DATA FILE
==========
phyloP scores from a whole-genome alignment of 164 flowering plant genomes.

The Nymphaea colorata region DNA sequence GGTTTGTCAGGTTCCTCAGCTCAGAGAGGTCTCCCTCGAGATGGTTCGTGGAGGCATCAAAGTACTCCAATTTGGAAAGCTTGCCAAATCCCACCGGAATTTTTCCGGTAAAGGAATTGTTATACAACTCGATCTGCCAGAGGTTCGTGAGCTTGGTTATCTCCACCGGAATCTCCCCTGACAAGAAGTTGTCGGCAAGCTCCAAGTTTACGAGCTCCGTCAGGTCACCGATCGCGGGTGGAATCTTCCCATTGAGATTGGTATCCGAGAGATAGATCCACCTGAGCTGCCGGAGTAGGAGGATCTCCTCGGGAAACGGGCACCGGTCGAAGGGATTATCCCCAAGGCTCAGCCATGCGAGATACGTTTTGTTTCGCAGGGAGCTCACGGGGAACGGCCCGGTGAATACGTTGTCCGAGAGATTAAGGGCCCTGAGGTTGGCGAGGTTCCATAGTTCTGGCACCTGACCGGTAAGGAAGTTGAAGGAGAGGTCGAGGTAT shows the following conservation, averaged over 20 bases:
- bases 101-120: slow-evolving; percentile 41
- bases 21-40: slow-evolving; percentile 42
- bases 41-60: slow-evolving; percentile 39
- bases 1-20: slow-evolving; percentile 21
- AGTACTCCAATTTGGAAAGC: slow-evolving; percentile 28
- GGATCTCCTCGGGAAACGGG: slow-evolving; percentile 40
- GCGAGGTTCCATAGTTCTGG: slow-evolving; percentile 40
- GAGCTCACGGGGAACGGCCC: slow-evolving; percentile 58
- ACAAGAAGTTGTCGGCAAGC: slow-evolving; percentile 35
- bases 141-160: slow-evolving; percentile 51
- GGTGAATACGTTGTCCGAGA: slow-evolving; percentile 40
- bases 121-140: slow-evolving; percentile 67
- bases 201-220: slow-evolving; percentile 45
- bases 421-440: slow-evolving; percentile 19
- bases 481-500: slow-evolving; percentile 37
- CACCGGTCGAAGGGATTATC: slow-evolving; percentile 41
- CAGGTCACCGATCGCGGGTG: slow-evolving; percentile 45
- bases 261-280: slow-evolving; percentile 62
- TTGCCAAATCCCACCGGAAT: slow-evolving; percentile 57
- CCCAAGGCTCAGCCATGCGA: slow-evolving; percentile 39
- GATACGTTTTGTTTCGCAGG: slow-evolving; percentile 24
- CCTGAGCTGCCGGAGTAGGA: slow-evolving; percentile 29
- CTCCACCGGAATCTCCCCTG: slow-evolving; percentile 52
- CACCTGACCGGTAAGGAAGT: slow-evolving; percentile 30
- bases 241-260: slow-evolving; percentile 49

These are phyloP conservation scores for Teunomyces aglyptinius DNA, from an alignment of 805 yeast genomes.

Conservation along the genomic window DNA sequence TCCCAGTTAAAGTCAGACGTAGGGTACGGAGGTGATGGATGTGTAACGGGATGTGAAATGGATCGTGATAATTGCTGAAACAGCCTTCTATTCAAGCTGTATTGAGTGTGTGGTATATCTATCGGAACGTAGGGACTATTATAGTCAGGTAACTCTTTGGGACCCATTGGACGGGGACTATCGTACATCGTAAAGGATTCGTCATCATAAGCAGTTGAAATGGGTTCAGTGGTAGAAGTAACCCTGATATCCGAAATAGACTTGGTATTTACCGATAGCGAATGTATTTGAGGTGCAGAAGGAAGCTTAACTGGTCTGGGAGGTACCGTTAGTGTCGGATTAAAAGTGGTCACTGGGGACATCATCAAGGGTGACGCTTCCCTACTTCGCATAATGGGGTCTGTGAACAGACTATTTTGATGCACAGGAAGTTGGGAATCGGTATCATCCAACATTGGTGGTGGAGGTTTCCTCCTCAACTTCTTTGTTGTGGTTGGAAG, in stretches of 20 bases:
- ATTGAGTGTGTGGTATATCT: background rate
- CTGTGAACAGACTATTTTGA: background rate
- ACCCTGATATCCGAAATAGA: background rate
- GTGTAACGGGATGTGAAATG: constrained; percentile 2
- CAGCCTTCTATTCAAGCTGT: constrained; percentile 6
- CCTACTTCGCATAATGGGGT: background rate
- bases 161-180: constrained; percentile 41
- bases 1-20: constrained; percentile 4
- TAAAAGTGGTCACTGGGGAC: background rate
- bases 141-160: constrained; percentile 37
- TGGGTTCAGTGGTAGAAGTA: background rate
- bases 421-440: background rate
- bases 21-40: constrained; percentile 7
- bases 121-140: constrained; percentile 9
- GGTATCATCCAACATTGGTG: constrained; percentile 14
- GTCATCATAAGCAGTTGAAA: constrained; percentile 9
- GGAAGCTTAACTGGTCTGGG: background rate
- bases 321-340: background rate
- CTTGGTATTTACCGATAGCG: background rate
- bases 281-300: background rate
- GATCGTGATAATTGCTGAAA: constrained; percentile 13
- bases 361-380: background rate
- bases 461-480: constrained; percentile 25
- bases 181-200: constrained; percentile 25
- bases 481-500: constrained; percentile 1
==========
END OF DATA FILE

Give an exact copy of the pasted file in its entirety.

phyloP scores from a whole-genome alignment of 164 flowering plant genomes.

The Nymphaea colorata region DNA sequence GGTTTGTCAGGTTCCTCAGCTCAGAGAGGTCTCCCTCGAGATGGTTCGTGGAGGCATCAAAGTACTCCAATTTGGAAAGCTTGCCAAATCCCACCGGAATTTTTCCGGTAAAGGAATTGTTATACAACTCGATCTGCCAGAGGTTCGTGAGCTTGGTTATCTCCACCGGAATCTCCCCTGACAAGAAGTTGTCGGCAAGCTCCAAGTTTACGAGCTCCGTCAGGTCACCGATCGCGGGTGGAATCTTCCCATTGAGATTGGTATCCGAGAGATAGATCCACCTGAGCTGCCGGAGTAGGAGGATCTCCTCGGGAAACGGGCACCGGTCGAAGGGATTATCCCCAAGGCTCAGCCATGCGAGATACGTTTTGTTTCGCAGGGAGCTCACGGGGAACGGCCCGGTGAATACGTTGTCCGAGAGATTAAGGGCCCTGAGGTTGGCGAGGTTCCATAGTTCTGGCACCTGACCGGTAAGGAAGTTGAAGGAGAGGTCGAGGTAT shows the following conservation, averaged over 20 bases:
- bases 101-120: slow-evolving; percentile 41
- bases 21-40: slow-evolving; percentile 42
- bases 41-60: slow-evolving; percentile 39
- bases 1-20: slow-evolving; percentile 21
- AGTACTCCAATTTGGAAAGC: slow-evolving; percentile 28
- GGATCTCCTCGGGAAACGGG: slow-evolving; percentile 40
- GCGAGGTTCCATAGTTCTGG: slow-evolving; percentile 40
- GAGCTCACGGGGAACGGCCC: slow-evolving; percentile 58
- ACAAGAAGTTGTCGGCAAGC: slow-evolving; percentile 35
- bases 141-160: slow-evolving; percentile 51
- GGTGAATACGTTGTCCGAGA: slow-evolving; percentile 40
- bases 121-140: slow-evolving; percentile 67
- bases 201-220: slow-evolving; percentile 45
- bases 421-440: slow-evolving; percentile 19
- bases 481-500: slow-evolving; percentile 37
- CACCGGTCGAAGGGATTATC: slow-evolving; percentile 41
- CAGGTCACCGATCGCGGGTG: slow-evolving; percentile 45
- bases 261-280: slow-evolving; percentile 62
- TTGCCAAATCCCACCGGAAT: slow-evolving; percentile 57
- CCCAAGGCTCAGCCATGCGA: slow-evolving; percentile 39
- GATACGTTTTGTTTCGCAGG: slow-evolving; percentile 24
- CCTGAGCTGCCGGAGTAGGA: slow-evolving; percentile 29
- CTCCACCGGAATCTCCCCTG: slow-evolving; percentile 52
- CACCTGACCGGTAAGGAAGT: slow-evolving; percentile 30
- bases 241-260: slow-evolving; percentile 49

These are phyloP conservation scores for Teunomyces aglyptinius DNA, from an alignment of 805 yeast genomes.

Conservation along the genomic window DNA sequence TCCCAGTTAAAGTCAGACGTAGGGTACGGAGGTGATGGATGTGTAACGGGATGTGAAATGGATCGTGATAATTGCTGAAACAGCCTTCTATTCAAGCTGTATTGAGTGTGTGGTATATCTATCGGAACGTAGGGACTATTATAGTCAGGTAACTCTTTGGGACCCATTGGACGGGGACTATCGTACATCGTAAAGGATTCGTCATCATAAGCAGTTGAAATGGGTTCAGTGGTAGAAGTAACCCTGATATCCGAAATAGACTTGGTATTTACCGATAGCGAATGTATTTGAGGTGCAGAAGGAAGCTTAACTGGTCTGGGAGGTACCGTTAGTGTCGGATTAAAAGTGGTCACTGGGGACATCATCAAGGGTGACGCTTCCCTACTTCGCATAATGGGGTCTGTGAACAGACTATTTTGATGCACAGGAAGTTGGGAATCGGTATCATCCAACATTGGTGGTGGAGGTTTCCTCCTCAACTTCTTTGTTGTGGTTGGAAG, in stretches of 20 bases:
- ATTGAGTGTGTGGTATATCT: background rate
- CTGTGAACAGACTATTTTGA: background rate
- ACCCTGATATCCGAAATAGA: background rate
- GTGTAACGGGATGTGAAATG: constrained; percentile 2
- CAGCCTTCTATTCAAGCTGT: constrained; percentile 6
- CCTACTTCGCATAATGGGGT: background rate
- bases 161-180: constrained; percentile 41
- bases 1-20: constrained; percentile 4
- TAAAAGTGGTCACTGGGGAC: background rate
- bases 141-160: constrained; percentile 37
- TGGGTTCAGTGGTAGAAGTA: background rate
- bases 421-440: background rate
- bases 21-40: constrained; percentile 7
- bases 121-140: constrained; percentile 9
- GGTATCATCCAACATTGGTG: constrained; percentile 14
- GTCATCATAAGCAGTTGAAA: constrained; percentile 9
- GGAAGCTTAACTGGTCTGGG: background rate
- bases 321-340: background rate
- CTTGGTATTTACCGATAGCG: background rate
- bases 281-300: background rate
- GATCGTGATAATTGCTGAAA: constrained; percentile 13
- bases 361-380: background rate
- bases 461-480: constrained; percentile 25
- bases 181-200: constrained; percentile 25
- bases 481-500: constrained; percentile 1